Because Alfred Hitchcock Died A Catholic

Image Credit: Getty

Given that Alfred Hitchcocks’ life has been in the news of late, what with the film Hitchcock  hitting the theaters, I was happy to learn that he returned to the Catholic faith of his youth (if he strayed), and died in the resting arms of the Church.

This touching story, told by Fr. Mark Henninger, SJ, appeared in the Wall Street Journal yesterday. It’s an eye-opening eyewitness account of Alfred Hitchcock, fellow Catholic.

I remember as a young boy watching the black-and-white “Alfred Hitchcock Presents” on TV and being enthralled from the start by the simple nine-stroke line-drawing caricature of the famed movie director’s rotund profile. The mischievous theme music set the mood as Hitchcock appeared in silhouette from the right edge of the screen, and then walked into the center replacing the caricature. “Good evening.” There followed his droll introductions, so unlike anything else on television.

Such childhood emotions came over me again when in early 1980 I entered his home in Bel Air to see him dozing in a chair in a corner of his living room, dressed in jet-black pajamas.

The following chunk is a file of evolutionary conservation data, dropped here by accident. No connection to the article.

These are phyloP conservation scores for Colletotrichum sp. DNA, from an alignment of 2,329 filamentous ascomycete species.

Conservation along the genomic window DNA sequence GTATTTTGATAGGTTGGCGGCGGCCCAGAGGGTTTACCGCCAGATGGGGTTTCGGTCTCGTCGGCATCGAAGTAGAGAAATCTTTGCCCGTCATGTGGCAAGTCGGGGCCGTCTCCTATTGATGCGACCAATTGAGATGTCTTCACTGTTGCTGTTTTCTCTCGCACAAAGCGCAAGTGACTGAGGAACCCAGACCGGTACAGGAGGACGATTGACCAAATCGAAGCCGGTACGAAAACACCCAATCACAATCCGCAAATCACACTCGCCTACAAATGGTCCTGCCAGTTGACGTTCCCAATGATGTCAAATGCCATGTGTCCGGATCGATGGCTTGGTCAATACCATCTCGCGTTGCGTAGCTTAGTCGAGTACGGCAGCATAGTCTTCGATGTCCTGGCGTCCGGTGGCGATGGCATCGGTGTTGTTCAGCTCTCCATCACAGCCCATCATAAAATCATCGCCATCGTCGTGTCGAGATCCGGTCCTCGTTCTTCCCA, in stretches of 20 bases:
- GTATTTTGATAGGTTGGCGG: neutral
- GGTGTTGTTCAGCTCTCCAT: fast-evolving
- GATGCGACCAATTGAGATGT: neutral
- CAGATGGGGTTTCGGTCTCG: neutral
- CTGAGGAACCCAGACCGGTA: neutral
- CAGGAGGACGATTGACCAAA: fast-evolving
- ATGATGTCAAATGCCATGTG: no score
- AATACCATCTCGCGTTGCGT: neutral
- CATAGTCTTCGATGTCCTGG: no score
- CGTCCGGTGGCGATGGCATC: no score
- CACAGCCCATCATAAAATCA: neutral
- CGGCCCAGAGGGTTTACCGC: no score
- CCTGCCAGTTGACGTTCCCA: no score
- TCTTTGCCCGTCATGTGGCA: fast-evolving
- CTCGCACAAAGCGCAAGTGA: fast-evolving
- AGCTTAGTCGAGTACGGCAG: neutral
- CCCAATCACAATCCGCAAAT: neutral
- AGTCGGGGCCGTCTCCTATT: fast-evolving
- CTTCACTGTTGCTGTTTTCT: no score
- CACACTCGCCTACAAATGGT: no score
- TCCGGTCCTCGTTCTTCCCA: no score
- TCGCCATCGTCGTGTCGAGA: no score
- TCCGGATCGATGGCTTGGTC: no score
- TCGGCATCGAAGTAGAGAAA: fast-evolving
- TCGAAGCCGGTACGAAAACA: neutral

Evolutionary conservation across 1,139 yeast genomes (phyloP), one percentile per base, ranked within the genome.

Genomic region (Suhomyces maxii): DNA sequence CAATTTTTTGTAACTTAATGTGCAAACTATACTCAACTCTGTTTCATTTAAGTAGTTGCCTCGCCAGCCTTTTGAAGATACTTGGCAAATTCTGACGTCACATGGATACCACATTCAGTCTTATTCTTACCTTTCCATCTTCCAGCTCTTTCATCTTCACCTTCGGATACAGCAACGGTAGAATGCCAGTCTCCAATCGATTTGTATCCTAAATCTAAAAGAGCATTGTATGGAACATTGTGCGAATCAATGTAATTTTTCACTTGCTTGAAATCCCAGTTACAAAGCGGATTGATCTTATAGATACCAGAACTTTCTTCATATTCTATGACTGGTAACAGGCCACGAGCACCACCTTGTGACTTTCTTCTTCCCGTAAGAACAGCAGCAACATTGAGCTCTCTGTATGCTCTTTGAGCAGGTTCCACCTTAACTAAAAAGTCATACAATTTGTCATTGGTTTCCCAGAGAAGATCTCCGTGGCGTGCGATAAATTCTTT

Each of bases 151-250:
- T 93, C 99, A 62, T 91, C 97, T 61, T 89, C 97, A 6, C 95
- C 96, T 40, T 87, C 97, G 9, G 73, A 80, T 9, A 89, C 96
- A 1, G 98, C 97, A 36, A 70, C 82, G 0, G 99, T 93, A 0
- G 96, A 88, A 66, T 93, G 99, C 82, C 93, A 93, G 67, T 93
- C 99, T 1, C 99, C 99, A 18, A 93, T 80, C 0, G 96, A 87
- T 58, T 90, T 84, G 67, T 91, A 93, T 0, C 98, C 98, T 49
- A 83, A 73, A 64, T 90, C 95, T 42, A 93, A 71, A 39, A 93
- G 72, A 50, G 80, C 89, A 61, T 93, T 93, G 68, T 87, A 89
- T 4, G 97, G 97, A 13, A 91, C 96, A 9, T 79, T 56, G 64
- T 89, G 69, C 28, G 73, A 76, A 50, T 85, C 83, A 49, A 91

At the time, I was a graduate student in philosophy at UCLA, and I was (and remain) a Jesuit priest. A fellow priest, Tom Sullivan, who knew Hitchcock, said one Thursday that the next day he was going over to hear Hitchcock’s confession. Tom asked whether on Saturday afternoon I would accompany him to celebrate a Mass in Hitchcock’s house.

I was dumbfounded, but of course said yes. On that Saturday, when we found Hitchcock asleep in the living room, Tom gently shook him. Hitchcock awoke, looked up and kissed Tom’s hand, thanking him.

Tom said, “Hitch, this is Mark Henninger, a young priest from Cleveland.”

“Cleveland?” Hitchcock said. “Disgraceful!”

After we chatted for a while, we all crossed from the living room through a breezeway to his study, and there, with his wife, Alma, we celebrated a quiet Mass. Across from me were the bound volumes of his movie scripts, “The Birds,” “Psycho,” “North by Northwest” and others—a great distraction. Hitchcock had been away from the church for some time, and he answered the responses in Latin the old way. But the most remarkable sight was that after receiving communion, he silently cried, tears rolling down his huge cheeks.

Read the whole, beautiful, story.

It’s always heartening to me to learn of folks who have left the faith and then returned to it like grateful children, reunited with a long lost loved one who is Christ the Lord. Remember Napoleon Bonoparte?

That’s how it feels to me too, anyway, and I’m glad to learn that Alfred Hitchcock may have felt the same way.

I just might splurge and take in a movie after celebrating the Solemnity of the Immaculate Conception.

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(H/T Fr. James Martin, SJ)

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